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Vikram David Amar

President Obama's Pick to Fill Justice Stevens's Seat: The Valid -- and Wrong-Headed -- Considerations Regarding the President's Choice


Friday, May 7, 2010

Even as he is overseeing the nation's response to the Times Square car-bomb attempt of last weekend, and managing the environmental and economic fallout (and criticism of the federal government) arising out of the ongoing British Petroleum oil spill in the Gulf of Mexico, President Obama is also no doubt nearing the end of his process to select a replacement for retiring Supreme Court Justice John Paul Stevens.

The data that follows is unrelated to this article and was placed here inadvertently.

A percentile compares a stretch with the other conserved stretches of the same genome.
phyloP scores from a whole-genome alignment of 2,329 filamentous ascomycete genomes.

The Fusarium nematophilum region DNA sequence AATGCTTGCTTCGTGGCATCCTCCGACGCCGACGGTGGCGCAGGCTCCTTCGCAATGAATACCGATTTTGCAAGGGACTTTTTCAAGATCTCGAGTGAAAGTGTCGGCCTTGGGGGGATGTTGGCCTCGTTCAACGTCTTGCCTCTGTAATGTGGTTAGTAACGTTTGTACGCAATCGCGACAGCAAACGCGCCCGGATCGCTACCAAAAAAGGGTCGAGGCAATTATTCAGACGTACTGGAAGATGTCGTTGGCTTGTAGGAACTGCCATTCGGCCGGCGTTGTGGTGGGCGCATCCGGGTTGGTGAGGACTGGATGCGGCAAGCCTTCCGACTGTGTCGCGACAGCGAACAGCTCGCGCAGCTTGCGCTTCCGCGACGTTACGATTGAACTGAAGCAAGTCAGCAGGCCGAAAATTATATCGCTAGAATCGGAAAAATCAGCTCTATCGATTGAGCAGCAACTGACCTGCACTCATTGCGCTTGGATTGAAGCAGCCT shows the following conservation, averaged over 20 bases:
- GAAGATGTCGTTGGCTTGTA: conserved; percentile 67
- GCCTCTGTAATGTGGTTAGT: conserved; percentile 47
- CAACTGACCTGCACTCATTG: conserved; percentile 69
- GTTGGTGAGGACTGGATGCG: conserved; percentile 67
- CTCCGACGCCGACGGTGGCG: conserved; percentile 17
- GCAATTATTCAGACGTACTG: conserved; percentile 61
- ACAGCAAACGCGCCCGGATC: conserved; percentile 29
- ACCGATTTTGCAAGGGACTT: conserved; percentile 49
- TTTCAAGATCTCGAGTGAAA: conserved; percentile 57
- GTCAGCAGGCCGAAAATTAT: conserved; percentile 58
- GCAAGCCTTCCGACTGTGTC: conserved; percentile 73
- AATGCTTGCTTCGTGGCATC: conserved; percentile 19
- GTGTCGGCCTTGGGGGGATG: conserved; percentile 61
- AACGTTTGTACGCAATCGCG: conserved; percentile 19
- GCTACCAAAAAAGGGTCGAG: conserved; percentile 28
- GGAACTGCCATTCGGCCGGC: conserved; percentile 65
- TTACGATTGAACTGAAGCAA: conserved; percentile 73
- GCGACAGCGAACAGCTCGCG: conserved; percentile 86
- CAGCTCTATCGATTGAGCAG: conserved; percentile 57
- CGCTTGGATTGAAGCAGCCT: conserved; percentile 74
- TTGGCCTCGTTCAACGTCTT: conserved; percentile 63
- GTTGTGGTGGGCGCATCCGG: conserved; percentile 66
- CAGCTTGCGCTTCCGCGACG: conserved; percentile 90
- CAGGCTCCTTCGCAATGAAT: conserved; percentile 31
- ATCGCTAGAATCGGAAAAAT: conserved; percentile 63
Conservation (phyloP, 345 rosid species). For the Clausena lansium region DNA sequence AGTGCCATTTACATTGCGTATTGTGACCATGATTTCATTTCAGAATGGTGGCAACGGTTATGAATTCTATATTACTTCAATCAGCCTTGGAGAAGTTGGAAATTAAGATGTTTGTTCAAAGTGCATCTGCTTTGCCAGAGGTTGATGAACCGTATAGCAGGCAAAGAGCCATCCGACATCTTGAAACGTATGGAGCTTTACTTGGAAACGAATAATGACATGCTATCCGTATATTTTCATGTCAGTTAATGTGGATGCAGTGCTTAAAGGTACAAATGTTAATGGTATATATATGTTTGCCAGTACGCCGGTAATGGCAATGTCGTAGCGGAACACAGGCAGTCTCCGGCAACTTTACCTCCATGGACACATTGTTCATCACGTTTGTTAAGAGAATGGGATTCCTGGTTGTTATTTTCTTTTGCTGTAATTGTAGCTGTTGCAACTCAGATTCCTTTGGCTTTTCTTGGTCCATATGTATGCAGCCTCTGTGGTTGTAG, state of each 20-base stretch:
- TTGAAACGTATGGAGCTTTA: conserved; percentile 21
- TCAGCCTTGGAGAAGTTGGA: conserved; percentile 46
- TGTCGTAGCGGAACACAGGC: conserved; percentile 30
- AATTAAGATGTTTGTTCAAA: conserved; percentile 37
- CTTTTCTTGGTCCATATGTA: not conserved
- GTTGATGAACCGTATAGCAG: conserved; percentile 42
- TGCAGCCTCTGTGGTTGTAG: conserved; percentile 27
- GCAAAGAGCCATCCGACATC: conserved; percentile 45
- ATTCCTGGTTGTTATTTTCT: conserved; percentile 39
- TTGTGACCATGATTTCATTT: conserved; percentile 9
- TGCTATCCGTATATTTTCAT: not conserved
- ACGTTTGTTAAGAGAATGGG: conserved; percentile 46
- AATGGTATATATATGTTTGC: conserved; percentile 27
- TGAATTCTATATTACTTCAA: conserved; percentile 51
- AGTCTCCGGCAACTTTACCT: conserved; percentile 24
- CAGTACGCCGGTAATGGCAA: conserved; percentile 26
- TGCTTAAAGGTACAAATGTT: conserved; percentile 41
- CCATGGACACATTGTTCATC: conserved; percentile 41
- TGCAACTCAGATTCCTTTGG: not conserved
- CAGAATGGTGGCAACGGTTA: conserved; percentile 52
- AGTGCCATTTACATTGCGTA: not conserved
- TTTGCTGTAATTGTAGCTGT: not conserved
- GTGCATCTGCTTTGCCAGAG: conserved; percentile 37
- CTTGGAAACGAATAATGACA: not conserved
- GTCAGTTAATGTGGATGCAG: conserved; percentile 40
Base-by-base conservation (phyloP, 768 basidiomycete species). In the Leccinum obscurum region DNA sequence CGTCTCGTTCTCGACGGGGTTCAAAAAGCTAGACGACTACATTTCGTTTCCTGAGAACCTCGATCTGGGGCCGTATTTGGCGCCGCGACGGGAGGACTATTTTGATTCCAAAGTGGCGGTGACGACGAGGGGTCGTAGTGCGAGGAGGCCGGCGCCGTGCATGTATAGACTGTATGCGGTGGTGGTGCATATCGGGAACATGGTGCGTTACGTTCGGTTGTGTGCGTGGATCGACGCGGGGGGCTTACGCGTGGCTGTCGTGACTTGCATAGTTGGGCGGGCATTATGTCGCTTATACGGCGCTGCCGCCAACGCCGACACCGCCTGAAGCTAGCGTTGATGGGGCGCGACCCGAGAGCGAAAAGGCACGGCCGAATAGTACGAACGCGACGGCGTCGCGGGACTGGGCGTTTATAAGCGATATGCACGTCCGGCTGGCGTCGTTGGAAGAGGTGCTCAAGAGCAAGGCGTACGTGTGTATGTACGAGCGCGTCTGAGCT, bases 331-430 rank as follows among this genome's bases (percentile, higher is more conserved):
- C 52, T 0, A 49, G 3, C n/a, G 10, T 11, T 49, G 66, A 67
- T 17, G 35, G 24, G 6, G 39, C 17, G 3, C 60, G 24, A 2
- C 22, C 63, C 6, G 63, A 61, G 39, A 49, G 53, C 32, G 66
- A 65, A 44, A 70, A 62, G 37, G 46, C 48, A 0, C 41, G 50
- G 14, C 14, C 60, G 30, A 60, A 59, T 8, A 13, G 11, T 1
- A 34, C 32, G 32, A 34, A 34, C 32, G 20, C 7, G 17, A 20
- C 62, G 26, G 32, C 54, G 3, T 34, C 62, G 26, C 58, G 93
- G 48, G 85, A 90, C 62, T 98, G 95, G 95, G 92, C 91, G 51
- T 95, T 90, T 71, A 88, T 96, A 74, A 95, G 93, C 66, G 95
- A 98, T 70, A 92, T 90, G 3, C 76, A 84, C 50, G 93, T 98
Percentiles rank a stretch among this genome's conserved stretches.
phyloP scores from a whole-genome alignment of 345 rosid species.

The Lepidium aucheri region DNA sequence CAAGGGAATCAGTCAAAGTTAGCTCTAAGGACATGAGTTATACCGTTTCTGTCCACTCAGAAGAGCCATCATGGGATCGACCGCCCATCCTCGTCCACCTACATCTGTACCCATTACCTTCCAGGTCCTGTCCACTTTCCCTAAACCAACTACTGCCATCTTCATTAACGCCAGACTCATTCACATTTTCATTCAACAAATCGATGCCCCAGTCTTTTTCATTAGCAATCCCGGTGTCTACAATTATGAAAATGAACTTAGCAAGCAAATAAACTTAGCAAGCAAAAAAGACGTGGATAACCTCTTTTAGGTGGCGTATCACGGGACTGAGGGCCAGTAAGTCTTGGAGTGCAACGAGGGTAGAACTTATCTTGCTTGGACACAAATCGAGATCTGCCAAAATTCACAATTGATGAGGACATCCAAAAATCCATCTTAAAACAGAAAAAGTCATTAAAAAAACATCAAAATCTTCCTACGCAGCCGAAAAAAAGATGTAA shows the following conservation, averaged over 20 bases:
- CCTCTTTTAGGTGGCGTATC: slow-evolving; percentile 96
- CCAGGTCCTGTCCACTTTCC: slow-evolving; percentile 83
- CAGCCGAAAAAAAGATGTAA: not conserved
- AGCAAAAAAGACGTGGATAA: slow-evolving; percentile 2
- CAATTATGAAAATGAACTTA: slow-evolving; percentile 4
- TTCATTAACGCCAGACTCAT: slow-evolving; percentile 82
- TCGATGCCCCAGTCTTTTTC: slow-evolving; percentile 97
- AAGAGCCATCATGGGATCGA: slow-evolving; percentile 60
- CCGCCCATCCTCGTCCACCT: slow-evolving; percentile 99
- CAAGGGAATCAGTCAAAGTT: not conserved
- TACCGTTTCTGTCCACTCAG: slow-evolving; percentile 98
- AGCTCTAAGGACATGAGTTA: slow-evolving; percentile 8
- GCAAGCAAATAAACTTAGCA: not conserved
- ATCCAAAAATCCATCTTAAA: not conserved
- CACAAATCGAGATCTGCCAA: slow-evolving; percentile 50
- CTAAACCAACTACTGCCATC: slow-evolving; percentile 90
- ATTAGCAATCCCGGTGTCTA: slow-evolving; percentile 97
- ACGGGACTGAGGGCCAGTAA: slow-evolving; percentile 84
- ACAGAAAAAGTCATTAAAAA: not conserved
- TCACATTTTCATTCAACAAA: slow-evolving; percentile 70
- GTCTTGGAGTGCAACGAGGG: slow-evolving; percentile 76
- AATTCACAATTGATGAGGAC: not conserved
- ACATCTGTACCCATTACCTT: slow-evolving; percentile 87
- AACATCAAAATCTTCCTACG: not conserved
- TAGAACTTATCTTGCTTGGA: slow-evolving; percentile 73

In this column, I offer thoughts on some considerations that may (and I think should) be on the President's mind as he settles on a nominee. Many of these considerations can cut in different directions; the selection process involves -- as do many aspects of governing -- balancing competing objectives.

The Longer View:  The Congressional Election Campaign

First, the President might reasonably be looking at the Stevens replacement process with an eye to the longer view.   One aspect of that longer view involves the fall Congressional election campaign, of which the Senate confirmation hearings may be seen as the kickoff. 

Given the intensely partisan debate and vote in Congress over healthcare reform this spring, and the President's seeming desire to maintain his credibility as someone who is interested in reaching across the aisle, he might wish to avoid a nominee who attracts no Republican votes at all in the Senate.